It’s like Mary Chapin Carpenter says, “Sometimes you’re the windshield, sometimes you’re the bug.”

You wake up well rested, eat a healthy breakfast, put on your superhero cape, and hit your office ready to conquer the world. And then you open your calendar. Splat.

The most frequent questions we get asked in our Courageous Leadership programs invariably revolve around how to manage our overwrought calendars and actually get the hard work done. The truth is, we have more control than we think. We just need to choose to take control.

The most successful and courageous leaders I know have a few techniques that allow them to control the flow of their calendars. By taking these four simple actions, they own their days and weeks, all the while keeping a laser focus on the priorities that matter most.

1. Start the work week on Sunday.

Let’s be honest: Even when we’re steadfastly focused on making this supposed day off a fun day, the upcoming week’s obligations start creeping in. Someone at the BBQ asks if we want another glass of wine and we have to pause for a second because we were thinking about the deluge of tasks waiting to pounce first thing Monday morning.

Look, I don’t want to ruin your day off. I do want to make your Sundays more enjoyable … and productive. Instead of fighting this natural inclination to prepare for the upcoming week, I say we lean into it, but with strategic resolve. Before we look at our calendars for the week (or, heaven forbid, jump into our inboxes), take just 15 minutes to ask ourselves:

  • What are my broad-stroke strategic goals for the upcoming week, which, if completed, will push my goals forward most quickly?
  • What three (or more) tasks can I assign as a development opportunity to my employees?
  • What strategic employee development activity could I create utilizing some of the tasks on my to-do list?

These three quick questions let us focus on what will move us most effectively and efficiently toward our goals. It’s all about planning ahead rather than letting Sunday afternoon ruminations catch us when our leadership defenses are down.

2. Redefine when and why we meet.

In my Courageous Leadership programs, I put enormous emphasis on improving meeting management skills and techniques. Why? Because, even before 2020, excessive and unruly meetings had started to control our lives in unhealthy ways.

The leaders I see climbing the corporate ladder at pace today are the ones who saw this trend and decided to take back control. Here are a few ways we can do the same:

  • If a meeting can’t be titled with an action verb (decide, create, confirm, etc.), then you shouldn’t be having the meeting.
  • If it’s a single “one-off” question we need an answer to, we should go old-school and simply pick up the phone. That way, we can get the answer we need quickly and move on.
  • Stop spending valuable meeting time “reviewing” written decks of information. Instead, send the deck out in advance and schedule a 15-minute meeting to discuss questions or concerns. That will ensure “Joe” really does review the deck ahead of the meeting:)!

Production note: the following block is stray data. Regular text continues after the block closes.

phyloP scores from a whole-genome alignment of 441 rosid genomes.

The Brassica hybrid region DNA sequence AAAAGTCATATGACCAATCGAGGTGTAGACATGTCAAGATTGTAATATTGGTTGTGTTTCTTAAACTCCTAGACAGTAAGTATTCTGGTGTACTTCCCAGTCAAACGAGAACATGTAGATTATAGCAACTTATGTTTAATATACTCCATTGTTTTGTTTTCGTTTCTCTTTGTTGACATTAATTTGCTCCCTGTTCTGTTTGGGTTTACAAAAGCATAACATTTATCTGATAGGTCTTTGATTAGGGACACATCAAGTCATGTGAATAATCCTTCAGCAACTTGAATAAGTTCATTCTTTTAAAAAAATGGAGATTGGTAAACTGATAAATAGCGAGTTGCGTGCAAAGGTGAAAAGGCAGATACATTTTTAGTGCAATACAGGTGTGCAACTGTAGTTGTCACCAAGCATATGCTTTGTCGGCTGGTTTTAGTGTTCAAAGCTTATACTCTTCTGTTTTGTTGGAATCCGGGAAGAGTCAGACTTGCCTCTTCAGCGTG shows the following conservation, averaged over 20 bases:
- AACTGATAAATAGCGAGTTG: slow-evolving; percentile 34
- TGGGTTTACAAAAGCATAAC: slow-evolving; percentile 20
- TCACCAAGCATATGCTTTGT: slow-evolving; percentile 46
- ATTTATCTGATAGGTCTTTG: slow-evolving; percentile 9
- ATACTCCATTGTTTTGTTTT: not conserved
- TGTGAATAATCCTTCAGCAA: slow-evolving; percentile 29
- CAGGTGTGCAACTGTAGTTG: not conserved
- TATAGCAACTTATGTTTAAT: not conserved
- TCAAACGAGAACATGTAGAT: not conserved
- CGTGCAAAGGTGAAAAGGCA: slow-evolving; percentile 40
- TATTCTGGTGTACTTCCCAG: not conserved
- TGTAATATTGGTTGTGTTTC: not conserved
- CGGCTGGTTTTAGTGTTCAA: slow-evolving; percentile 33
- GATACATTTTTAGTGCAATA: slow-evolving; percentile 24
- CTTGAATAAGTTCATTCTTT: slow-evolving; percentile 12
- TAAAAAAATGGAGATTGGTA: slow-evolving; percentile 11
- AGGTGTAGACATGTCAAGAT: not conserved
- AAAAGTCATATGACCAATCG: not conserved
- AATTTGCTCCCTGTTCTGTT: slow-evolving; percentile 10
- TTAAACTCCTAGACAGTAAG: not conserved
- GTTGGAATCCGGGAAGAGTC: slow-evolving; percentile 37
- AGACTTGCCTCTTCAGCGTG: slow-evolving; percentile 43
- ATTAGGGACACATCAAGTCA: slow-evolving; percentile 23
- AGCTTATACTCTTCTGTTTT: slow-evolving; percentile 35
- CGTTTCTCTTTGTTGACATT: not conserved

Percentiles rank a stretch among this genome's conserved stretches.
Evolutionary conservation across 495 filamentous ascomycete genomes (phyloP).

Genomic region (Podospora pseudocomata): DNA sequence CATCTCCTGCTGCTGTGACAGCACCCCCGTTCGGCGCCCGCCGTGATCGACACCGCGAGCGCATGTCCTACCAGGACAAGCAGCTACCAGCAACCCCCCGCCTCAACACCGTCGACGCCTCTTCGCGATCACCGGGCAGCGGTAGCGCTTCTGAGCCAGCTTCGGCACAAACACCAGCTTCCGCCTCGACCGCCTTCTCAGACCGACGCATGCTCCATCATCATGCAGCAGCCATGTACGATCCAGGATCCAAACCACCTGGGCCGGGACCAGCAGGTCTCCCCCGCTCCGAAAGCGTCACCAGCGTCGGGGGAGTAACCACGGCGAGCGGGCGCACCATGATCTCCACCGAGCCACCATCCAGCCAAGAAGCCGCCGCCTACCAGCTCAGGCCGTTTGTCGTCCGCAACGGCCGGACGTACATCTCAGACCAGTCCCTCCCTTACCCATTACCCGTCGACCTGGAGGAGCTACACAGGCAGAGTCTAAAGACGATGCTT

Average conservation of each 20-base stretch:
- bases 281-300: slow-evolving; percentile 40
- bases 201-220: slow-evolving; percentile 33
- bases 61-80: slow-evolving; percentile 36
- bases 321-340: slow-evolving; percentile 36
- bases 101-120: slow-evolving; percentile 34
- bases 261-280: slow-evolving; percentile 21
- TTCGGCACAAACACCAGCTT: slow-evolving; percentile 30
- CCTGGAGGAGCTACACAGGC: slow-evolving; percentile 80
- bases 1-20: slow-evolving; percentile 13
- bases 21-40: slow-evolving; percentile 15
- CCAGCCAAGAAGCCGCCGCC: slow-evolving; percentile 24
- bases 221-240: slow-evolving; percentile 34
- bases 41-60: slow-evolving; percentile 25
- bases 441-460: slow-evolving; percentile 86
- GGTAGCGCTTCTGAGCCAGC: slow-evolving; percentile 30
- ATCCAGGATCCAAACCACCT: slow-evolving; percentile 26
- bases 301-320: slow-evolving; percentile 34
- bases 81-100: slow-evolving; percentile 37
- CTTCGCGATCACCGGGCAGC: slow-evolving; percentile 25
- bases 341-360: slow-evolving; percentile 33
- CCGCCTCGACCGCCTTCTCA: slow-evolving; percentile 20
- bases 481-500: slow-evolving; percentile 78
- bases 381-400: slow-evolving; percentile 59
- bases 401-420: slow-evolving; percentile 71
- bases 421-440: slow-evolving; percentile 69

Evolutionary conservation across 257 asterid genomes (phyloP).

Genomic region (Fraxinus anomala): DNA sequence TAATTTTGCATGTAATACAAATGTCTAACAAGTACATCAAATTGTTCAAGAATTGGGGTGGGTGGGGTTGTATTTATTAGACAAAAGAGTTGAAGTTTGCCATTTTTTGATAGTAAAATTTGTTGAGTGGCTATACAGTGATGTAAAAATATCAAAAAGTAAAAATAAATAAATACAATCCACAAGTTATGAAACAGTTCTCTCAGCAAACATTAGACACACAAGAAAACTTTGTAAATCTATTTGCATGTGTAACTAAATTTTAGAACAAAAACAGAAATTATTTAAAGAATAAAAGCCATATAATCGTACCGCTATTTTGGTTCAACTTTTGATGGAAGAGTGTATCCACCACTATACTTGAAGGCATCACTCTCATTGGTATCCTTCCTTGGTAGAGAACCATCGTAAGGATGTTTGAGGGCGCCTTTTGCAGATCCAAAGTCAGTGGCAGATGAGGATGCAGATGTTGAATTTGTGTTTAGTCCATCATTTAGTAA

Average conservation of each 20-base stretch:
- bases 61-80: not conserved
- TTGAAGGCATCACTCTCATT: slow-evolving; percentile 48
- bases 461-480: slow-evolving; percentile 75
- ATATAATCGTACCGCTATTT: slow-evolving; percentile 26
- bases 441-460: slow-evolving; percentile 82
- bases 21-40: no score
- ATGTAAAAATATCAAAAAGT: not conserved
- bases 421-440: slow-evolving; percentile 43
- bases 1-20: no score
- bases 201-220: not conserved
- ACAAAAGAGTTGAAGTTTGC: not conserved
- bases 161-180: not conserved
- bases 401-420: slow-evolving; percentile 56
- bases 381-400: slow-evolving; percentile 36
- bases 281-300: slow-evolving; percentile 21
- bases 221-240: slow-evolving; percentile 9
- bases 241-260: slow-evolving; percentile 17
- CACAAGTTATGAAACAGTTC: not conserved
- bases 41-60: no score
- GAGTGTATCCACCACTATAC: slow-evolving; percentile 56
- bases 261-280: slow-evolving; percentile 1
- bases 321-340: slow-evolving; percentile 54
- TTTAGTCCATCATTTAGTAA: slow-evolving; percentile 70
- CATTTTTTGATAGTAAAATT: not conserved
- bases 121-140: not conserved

• Be honest with ourselves. If it’s not my meeting, I take a hard look at whether I need to be there. Am I personally critical to the outcome of the meeting? Really? Can I send someone else as a development opportunity?

Declining an invitation can be as simple as, “I wish I could be there, but I’ve got another priority.” (Pro Tip: If you’d like some suggested language for these respectful declines, follow the instructions in my bio!)

3. Take just five minutes a day to rule the world.

Want to be proactive rather than reactive? Take time to set your mind. Every evening, before you leave your workspace for the day, spend five minutes truly assessing what’s important for you to accomplish the following day. And no cheating. We need to make sure we’re not populating our “to do” lists with easy wins so that we can cross them off quickly.

Decide on just three activities that will most effectively move you toward achieving your strategic goals, and a rough time frame for each. If you need time to actually work that priority, schedule time on your calendar to do so. If something higher priority comes up the next morning, you can replace one or more of the activities. But you can never add. Each of us gets just three simple priorities a day. That’s how we rule the world.

4. Make every moment with others count.

Requests for our time are just that … requests. We have the right, the duty actually, to say no to requests that don’t move our teams, our customers, our goals forward. Having said that, we need to know when to say yes as well. There’s no better use of our time than helping our people improve their skills to drive those same objectives.

If people don’t become better team members, colleagues, partners by being around us … if we’re spending our days simply executing tasks on a list … then we’re managing, not leading. No matter what our titles are, we should all be leading. The world needs us to lead.

So let’s start saying no to time-wasters and meetings that don’t benefit us. Spend quality time building our team’s skills. Lift up our partners. And never leave a conversation, meeting or group without having had a positive impact on everyone involved.